Too Many Sticks: Losing the fight against fifth-grade fascism

As warm winds blow and winter snow melts into vernal rebirth I am reminded of springtime in the fifth grade when the fascists won the war. It was April of 1991. A championship for our Minnesota Twins seemed as unlikely as the fall of the democratic republic my friends and I created on the Cherry… Read More →

Talking animals keep us from cracking up

Our son George circled March 20 on his calendar long before our current public health crisis. That was the day the new “Animal Crossing: New Horizons” game would be released for his Nintendo Switch. I must admit that I reacted to George’s palpable anticipation with a healthy dose of fatherly skepticism. “So, you’re an animal… Read More →

Iron ships sail into economic storm

Economists study the market’s “invisible hand,” but when it comes to the economy Iron Rangers believe what we see. That’s because here in northern Minnesota economic indicators ride in iron ore cars pulled by diesel engines on steel rails. With our own eyes we see Minnesota’s iron mines operating despite the historic shuttering of the… Read More →

New urgency for rural broadband

My family and I live down a long dirt road in rural Itasca County. Mud season reminds us of the challenges of rural life and the thin tendon joining our home to civilization. This world seems even farther away during the coronavirus pandemic sweeping our nation and the world, but it’s still there. We still… Read More →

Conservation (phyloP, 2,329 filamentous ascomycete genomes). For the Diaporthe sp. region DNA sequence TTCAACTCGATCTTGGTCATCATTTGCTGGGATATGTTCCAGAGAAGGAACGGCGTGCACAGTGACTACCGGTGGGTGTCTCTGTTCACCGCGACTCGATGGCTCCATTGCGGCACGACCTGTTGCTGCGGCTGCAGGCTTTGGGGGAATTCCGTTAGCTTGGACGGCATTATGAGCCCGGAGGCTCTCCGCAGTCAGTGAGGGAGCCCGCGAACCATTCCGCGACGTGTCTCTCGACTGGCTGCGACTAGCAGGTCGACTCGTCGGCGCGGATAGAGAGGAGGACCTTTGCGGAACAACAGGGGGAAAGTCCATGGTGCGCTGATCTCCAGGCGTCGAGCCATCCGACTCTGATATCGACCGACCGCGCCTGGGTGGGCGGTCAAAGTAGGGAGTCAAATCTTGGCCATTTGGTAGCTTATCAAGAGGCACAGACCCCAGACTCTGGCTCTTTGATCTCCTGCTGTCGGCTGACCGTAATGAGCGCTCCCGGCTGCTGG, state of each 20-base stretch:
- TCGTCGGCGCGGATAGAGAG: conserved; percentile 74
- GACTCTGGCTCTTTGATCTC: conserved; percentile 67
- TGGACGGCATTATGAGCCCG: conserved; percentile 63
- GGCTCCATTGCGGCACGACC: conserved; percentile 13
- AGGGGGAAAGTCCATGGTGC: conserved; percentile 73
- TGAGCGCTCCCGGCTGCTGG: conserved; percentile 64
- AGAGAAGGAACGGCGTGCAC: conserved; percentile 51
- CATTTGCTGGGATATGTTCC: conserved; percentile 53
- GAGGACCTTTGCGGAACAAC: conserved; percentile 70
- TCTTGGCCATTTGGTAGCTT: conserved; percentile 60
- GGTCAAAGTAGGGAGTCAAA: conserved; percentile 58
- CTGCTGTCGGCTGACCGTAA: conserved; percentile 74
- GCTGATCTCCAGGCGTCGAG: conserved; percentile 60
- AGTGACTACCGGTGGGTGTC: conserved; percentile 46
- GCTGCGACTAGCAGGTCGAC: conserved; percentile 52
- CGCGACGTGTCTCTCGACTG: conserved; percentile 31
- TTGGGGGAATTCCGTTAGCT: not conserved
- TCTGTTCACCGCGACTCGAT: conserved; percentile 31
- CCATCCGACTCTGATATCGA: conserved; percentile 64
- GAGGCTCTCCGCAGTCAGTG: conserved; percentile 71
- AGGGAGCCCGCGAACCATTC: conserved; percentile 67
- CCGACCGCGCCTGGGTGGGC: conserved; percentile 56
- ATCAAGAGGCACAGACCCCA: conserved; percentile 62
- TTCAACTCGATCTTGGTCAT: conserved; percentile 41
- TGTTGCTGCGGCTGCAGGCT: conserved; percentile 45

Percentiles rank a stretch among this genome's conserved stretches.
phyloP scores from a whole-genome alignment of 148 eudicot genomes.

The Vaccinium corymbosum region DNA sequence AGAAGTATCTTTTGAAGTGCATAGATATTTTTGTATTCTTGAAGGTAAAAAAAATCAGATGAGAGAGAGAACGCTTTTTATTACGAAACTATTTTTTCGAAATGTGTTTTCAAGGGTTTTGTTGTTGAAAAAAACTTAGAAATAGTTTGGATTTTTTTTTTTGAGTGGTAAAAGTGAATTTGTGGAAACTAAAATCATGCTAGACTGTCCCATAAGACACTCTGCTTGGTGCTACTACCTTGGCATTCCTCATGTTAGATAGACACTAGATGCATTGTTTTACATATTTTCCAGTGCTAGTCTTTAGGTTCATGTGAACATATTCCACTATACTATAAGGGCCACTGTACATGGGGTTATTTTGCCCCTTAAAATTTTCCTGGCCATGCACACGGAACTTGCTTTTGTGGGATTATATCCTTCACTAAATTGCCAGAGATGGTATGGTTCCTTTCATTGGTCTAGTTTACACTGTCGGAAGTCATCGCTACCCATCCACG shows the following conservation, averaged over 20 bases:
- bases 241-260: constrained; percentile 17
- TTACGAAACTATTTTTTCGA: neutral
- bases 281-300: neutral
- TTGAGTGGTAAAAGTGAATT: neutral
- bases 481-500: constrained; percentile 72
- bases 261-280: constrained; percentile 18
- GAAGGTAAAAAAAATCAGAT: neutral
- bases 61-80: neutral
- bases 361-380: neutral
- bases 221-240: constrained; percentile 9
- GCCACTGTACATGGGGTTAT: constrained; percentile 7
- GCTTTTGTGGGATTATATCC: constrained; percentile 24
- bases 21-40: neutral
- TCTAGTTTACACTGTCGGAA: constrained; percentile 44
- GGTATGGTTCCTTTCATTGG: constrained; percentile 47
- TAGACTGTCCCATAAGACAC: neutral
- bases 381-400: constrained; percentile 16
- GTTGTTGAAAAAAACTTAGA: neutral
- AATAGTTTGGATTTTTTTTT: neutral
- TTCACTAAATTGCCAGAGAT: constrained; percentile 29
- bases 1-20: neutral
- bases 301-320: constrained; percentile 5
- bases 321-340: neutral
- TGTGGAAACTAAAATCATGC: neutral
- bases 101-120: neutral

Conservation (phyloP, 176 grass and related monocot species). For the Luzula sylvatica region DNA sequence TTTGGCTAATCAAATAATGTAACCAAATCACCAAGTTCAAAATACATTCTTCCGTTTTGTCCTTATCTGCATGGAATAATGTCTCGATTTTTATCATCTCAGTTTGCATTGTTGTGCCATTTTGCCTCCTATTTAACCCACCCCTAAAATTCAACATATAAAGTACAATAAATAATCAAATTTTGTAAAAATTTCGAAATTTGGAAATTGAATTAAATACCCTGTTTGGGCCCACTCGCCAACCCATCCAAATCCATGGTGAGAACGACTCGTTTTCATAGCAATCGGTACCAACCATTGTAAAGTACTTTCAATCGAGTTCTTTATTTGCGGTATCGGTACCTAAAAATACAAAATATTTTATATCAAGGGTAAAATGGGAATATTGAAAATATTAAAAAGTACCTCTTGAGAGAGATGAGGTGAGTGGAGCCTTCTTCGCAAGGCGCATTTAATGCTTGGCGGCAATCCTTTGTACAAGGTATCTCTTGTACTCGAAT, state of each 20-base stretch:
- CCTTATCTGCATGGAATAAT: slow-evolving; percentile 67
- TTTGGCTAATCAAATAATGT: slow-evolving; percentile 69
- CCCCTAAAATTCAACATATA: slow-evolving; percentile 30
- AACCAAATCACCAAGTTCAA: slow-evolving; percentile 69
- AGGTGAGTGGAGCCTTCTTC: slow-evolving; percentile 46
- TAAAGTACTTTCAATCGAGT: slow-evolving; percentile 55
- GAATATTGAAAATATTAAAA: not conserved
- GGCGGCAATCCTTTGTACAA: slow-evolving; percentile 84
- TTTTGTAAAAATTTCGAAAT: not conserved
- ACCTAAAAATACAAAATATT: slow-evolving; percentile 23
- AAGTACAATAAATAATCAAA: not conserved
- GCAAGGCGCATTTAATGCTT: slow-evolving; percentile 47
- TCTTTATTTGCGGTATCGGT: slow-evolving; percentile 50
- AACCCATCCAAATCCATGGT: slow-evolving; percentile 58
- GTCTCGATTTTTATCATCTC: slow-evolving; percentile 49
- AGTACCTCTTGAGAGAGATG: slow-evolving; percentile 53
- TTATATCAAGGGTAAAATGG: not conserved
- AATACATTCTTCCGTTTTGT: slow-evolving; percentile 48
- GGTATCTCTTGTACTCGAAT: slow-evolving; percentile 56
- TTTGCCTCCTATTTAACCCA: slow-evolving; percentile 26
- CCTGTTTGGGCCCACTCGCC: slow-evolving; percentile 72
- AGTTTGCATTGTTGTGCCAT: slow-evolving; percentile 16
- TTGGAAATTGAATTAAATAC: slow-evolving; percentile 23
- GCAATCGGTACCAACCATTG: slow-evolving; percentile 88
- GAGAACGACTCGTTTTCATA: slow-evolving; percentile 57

Recycling a limited solution in disposable society

The attendant at the dump extended a pair of Inspector Gadget tongs into the recycling bins to retrieve contraband. His sworn enemy is styrofoam. “If I could un-invent anything on earth it would be styrofoam,” he told me this month. He also told me that the rules would be changing. Itasca County now must pay… Read More →

Homebound on a global scale

Who buys soup at Target? Apparently everyone, because the soup is gone. But we can get soap. So let’s get soap. Walking the aisles of the store last weekend my phone rang. It was my sister Alyssa in Italy. She’ve been living there almost two years now but was hoping to come home for a… Read More →

2020 Hindsight: Revisiting the future of our past, Part 3

This is the last of a three-part series. See Part 1 and Part 2. There is no historical blind spot quite like the recent past. The living defend their memories, true or not, with self-interested passion. The recently departed are far more saintly than the long dead. Over the past three weeks I’ve been exploring… Read More →

2020 Hindsight: Revisiting the future of our past, Part 2

This is the second of a three-part series.  Last week I told you about a 1998 Hibbing Daily Tribune special section entitled “2020 Vision.” Back then, reporters interviewed local people about what they saw happening in our region by the year 2020. They got a lot right. For instance, many predicted the rise of health… Read More →

2020 Hindsight: Revisiting the future of our past

This is the first of a two-part series. Look around. Somehow we’ve stumbled into the year 2020. We write 2020 on our paperwork. We gird for a 2020 election season that seems anything but futuristic or forward-thinking. In short, 2020 seems nothing like the sci-fi utopia of our dreams. And, frankly, I feel ripped off…. Read More →

Questioning our past to understand today

The word “nostalgia” comes from the combination of ancient Greek words for “pain” and “coming home.” Literally, the word described the ache that came from longing for a home that will never be the same. Nostalgia is the pain of leaving home. And it could be considered as powerful as a drug. When you peruse… Read More →